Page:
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Differential Voting

Rights
GROUP MEMBERS:1) PRADEEP JADHAV
2) RAHUL SINGH
3) PRANITA KUMARI
4) NATARAJ V.
5) NAMAN SANGARI

COMPANY PROFILE
Ashok Leylands shares are currently listed on the Bombay
Stock Exchange & National Stock Exchange of India
It is the 2nd largest commercial vehicle manufacturer in India
4th largest manufacturer of buses in the world and 16th largest
manufacturer of trucks globally

Introduction
DVRs means shares that give the holder differential rights as to
voting (either more or less voting right) as against the Ordinary
shareholders of the company.
Trading similar to Equity Shares.
The issue of DVRs can result in two types of shares
Shares that have superior voting rights.
Shares that have inferior voting rights but offer higher
dividends or are offered at a discount.

Indian Scenario
The Issue of DVRs in India was allowed only since 2001. There was an
amendment made to Companies Act 1956 through an amendment in provisions
of Section 86. This Section stated that:
The share capital of a company limited by shares shall be of two kinds only,
namely:
Equity share capital
With voting rights; or
With differential rights as to dividend, voting or otherwise in accordance with such rules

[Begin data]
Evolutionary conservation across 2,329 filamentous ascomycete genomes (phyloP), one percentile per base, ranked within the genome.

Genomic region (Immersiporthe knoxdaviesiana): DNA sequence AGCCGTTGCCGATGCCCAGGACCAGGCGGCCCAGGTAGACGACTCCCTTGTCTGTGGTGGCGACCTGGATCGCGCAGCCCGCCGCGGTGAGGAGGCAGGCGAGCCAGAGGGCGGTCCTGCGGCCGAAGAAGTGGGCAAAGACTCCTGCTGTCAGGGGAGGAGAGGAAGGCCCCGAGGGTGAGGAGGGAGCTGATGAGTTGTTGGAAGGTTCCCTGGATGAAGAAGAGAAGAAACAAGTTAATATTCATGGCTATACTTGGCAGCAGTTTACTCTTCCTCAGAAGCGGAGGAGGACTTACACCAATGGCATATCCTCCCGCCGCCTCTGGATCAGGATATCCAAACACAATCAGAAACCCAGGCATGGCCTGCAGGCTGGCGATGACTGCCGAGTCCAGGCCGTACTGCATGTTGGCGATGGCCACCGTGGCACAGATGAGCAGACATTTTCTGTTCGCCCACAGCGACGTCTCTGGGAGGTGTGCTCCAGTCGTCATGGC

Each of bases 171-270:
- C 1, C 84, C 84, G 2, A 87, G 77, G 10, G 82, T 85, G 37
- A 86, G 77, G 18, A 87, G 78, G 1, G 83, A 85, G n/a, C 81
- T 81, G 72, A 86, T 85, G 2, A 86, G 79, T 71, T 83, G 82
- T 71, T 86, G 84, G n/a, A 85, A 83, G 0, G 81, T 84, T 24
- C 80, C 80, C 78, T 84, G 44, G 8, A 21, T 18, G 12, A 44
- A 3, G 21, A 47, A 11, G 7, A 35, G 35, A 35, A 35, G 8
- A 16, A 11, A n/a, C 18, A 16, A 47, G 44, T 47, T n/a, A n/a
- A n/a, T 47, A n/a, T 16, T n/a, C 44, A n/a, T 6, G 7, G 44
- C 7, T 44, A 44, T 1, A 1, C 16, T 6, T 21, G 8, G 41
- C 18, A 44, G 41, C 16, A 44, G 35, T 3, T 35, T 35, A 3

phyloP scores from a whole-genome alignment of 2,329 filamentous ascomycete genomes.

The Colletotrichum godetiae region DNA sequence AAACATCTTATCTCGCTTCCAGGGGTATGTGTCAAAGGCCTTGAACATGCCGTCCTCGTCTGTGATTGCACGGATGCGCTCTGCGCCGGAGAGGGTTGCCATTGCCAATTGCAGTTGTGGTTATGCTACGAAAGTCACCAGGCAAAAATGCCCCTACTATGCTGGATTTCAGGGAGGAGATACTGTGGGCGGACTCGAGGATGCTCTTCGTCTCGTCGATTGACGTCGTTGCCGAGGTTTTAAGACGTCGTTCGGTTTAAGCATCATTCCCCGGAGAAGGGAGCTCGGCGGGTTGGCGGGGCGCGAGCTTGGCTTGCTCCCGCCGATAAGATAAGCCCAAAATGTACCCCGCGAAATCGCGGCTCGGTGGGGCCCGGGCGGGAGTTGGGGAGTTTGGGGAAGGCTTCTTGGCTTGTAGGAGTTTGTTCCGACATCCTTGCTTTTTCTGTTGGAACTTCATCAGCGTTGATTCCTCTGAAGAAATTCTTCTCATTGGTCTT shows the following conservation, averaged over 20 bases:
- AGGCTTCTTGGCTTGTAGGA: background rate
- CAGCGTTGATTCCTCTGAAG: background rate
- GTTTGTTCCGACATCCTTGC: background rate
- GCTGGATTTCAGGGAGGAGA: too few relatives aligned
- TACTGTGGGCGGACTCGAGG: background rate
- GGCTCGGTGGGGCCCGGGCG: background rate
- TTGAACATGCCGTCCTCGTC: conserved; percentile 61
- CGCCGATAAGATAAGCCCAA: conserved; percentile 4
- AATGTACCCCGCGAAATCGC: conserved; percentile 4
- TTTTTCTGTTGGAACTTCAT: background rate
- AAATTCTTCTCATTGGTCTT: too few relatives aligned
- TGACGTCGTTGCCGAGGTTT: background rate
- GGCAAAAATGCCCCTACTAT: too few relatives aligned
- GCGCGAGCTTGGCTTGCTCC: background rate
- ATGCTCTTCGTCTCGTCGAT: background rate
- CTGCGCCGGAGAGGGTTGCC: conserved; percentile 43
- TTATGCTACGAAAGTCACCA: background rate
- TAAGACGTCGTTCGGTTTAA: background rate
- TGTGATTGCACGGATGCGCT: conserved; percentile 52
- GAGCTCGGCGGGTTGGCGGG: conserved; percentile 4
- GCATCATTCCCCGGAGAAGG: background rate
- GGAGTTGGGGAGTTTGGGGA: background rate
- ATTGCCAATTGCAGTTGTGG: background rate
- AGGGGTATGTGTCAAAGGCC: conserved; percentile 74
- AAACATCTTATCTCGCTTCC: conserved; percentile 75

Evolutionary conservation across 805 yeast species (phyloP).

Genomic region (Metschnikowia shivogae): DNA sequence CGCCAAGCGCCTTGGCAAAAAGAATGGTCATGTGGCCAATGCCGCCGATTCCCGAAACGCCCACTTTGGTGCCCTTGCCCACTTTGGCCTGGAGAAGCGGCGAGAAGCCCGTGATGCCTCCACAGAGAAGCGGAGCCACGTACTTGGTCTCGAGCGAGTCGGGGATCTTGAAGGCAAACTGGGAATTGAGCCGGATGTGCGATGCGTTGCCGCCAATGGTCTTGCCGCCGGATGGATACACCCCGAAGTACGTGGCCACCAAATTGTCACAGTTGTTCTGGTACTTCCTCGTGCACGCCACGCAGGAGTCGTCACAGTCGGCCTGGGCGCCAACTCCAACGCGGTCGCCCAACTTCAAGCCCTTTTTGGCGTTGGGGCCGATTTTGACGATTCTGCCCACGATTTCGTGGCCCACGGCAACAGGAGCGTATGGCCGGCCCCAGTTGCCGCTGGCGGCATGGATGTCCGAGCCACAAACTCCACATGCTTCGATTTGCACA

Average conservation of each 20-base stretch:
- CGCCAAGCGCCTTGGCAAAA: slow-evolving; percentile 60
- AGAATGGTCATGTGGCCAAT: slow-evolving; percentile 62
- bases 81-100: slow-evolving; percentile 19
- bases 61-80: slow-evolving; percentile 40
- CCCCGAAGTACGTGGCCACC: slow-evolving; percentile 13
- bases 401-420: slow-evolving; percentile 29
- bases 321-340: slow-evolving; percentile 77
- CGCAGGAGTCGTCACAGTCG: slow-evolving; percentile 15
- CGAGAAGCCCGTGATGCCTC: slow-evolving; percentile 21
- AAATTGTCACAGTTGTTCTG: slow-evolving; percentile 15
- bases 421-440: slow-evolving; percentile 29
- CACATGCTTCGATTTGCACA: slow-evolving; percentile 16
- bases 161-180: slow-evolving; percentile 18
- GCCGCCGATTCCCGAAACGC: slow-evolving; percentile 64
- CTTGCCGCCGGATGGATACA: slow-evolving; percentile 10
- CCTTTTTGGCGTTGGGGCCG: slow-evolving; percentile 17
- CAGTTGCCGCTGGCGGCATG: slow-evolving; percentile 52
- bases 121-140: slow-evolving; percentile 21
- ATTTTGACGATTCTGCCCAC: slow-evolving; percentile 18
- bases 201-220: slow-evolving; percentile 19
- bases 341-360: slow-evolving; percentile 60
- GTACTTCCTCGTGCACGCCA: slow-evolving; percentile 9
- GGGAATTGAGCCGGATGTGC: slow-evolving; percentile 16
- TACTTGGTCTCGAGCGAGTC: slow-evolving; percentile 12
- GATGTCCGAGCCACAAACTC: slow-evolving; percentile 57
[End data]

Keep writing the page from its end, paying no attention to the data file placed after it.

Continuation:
and subject to such conditions as may be prescribed .

Preference share capital

Conditions for Eligibility


Every company limited by shares may issue shares with differential rights as to dividend,
voting or otherwise, if The company has distributable profits in terms of Section 205 of the Companies Act,
1956 for three financial years preceding the year in which it was decided to issue such
shares.
The company has not defaulted in filing annual accounts and annual returns for three
financial years immediately preceding the financial year in which it was decided to issue
such share.
The company has not failed to repay its deposits or interest thereon on due date or
redeem its debentures on due date or pay dividend.
The Articles of Association of the company authorizes the issue of shares with
differential voting rights.
The company has not been convicted of any offence arising under, Securities Exchange
Board of India Act, 1992, Securities Contracts (Regulation) Act, 1956, Foreign
Exchange Management Act, 1999.

Changes made by SEBI


Lot of voices raised on the misuse of DVRs with
superior voting rights by the management to get
full control on the company to the deterrent of the
minority stakeholders.
SEBI prohibited issue of DVRs with superior rights
as to dividend or voting in 21 July,2009.

Difference between DVR shares and


ORDINARY shares
DVR SHARES

Provide few voting right


to shareholders
Rate of dividend is high
DVR shares are ideal for
small shareholders
Traded at a discount in
comparison with ordinary
shares

ORDINARY SHARES

Higher voting right to


shareholders
Rate of dividend is low in
comparison with DVR
shares
Ideal for large
shareholders
Traded at market price

Advantages of Issuing DVR


From
To raise
more
capital
Issuer Perspective
without diluting its
ownership structure.
A tool to avoid hostile
take over .
To fund large Project

Economic
as
From
Investor Benefit
Perspective

it is
issued at discount & also
for incremental dividend.
Gain from capital
appreciation in a